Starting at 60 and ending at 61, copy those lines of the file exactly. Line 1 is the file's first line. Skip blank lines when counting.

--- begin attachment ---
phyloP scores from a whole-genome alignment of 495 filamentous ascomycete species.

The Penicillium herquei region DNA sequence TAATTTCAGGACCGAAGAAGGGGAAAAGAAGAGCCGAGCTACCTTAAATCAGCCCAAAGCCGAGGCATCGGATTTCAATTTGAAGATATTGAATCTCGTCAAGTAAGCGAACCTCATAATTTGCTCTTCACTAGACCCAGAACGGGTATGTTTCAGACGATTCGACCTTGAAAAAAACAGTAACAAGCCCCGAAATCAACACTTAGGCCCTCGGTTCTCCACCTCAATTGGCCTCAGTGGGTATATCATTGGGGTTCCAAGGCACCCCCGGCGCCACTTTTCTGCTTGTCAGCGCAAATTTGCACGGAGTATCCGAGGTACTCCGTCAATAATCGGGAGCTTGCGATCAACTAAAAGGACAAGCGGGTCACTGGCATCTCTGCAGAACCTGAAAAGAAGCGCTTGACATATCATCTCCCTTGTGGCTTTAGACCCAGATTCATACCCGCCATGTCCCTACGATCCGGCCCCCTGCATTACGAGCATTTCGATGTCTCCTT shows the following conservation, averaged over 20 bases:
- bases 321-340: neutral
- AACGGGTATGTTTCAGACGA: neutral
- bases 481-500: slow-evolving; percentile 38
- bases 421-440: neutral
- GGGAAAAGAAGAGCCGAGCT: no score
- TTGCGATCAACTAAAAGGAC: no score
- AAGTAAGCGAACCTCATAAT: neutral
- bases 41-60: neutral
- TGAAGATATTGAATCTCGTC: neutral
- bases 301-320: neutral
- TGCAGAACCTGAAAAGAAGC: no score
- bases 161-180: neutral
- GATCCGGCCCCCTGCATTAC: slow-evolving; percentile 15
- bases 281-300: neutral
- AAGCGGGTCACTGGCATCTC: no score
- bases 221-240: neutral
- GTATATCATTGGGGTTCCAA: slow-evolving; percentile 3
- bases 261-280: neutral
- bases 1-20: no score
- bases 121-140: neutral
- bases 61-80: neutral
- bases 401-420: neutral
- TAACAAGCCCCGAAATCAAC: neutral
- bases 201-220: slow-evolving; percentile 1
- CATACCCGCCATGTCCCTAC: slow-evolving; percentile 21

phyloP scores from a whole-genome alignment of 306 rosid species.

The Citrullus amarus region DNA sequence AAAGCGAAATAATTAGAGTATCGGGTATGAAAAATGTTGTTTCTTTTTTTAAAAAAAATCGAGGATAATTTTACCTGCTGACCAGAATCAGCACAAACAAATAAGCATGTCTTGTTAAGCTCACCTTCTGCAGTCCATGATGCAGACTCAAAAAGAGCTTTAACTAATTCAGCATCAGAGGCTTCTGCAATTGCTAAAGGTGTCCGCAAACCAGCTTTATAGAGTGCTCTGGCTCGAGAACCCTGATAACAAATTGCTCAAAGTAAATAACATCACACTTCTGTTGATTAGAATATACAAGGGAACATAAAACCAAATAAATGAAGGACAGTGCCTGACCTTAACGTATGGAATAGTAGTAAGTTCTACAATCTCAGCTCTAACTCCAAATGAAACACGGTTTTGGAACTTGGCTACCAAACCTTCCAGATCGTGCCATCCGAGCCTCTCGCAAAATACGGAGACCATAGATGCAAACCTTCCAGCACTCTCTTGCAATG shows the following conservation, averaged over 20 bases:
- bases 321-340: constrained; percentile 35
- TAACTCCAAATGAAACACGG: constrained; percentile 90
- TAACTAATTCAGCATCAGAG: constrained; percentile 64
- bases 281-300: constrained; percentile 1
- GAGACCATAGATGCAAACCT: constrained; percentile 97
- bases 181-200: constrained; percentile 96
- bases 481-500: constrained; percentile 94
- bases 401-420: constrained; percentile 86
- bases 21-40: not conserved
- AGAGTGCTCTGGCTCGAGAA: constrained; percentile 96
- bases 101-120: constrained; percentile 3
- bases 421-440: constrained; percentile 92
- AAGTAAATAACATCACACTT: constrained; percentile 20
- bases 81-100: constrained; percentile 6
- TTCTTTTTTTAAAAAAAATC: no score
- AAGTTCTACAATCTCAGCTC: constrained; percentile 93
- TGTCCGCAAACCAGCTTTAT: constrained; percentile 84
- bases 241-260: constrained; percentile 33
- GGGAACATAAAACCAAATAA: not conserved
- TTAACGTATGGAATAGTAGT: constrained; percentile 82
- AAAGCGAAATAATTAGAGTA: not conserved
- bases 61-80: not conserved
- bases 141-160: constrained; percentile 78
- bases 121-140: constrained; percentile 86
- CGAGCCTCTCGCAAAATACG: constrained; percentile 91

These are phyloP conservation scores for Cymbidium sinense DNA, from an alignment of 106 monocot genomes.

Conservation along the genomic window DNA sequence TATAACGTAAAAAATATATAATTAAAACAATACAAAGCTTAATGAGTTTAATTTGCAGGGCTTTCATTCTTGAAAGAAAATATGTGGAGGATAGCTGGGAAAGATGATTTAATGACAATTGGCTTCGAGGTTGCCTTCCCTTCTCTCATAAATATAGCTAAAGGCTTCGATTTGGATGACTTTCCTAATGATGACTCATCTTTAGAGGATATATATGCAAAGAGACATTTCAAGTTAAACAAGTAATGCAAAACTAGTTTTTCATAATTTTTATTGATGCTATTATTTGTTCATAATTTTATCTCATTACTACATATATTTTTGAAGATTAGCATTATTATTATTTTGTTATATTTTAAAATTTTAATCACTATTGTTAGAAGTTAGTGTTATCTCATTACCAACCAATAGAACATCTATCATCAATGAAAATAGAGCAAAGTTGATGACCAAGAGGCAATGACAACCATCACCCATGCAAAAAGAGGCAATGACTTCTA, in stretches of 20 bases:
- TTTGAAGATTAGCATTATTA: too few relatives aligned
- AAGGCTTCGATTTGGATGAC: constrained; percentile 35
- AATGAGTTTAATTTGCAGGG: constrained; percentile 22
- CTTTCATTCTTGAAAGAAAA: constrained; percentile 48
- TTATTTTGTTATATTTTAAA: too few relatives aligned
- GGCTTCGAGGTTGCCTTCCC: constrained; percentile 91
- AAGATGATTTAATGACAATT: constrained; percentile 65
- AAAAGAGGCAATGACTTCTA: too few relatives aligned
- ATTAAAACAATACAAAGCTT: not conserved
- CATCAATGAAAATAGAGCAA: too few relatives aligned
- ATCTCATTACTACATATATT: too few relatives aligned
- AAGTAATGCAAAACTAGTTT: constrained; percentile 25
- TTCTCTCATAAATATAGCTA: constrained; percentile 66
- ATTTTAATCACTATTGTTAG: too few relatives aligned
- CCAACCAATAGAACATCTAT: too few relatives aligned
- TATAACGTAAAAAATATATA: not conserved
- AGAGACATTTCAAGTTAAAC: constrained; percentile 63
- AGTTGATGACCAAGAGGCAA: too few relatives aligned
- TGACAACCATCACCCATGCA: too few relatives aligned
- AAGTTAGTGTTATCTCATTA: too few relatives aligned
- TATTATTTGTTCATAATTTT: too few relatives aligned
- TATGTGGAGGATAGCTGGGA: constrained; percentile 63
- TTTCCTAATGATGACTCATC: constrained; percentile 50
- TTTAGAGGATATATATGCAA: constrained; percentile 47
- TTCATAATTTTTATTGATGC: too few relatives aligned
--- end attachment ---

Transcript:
- CTTTCATTCTTGAAAGAAAA: constrained; percentile 48
- TTATTTTGTTATATTTTAAA: too few relatives aligned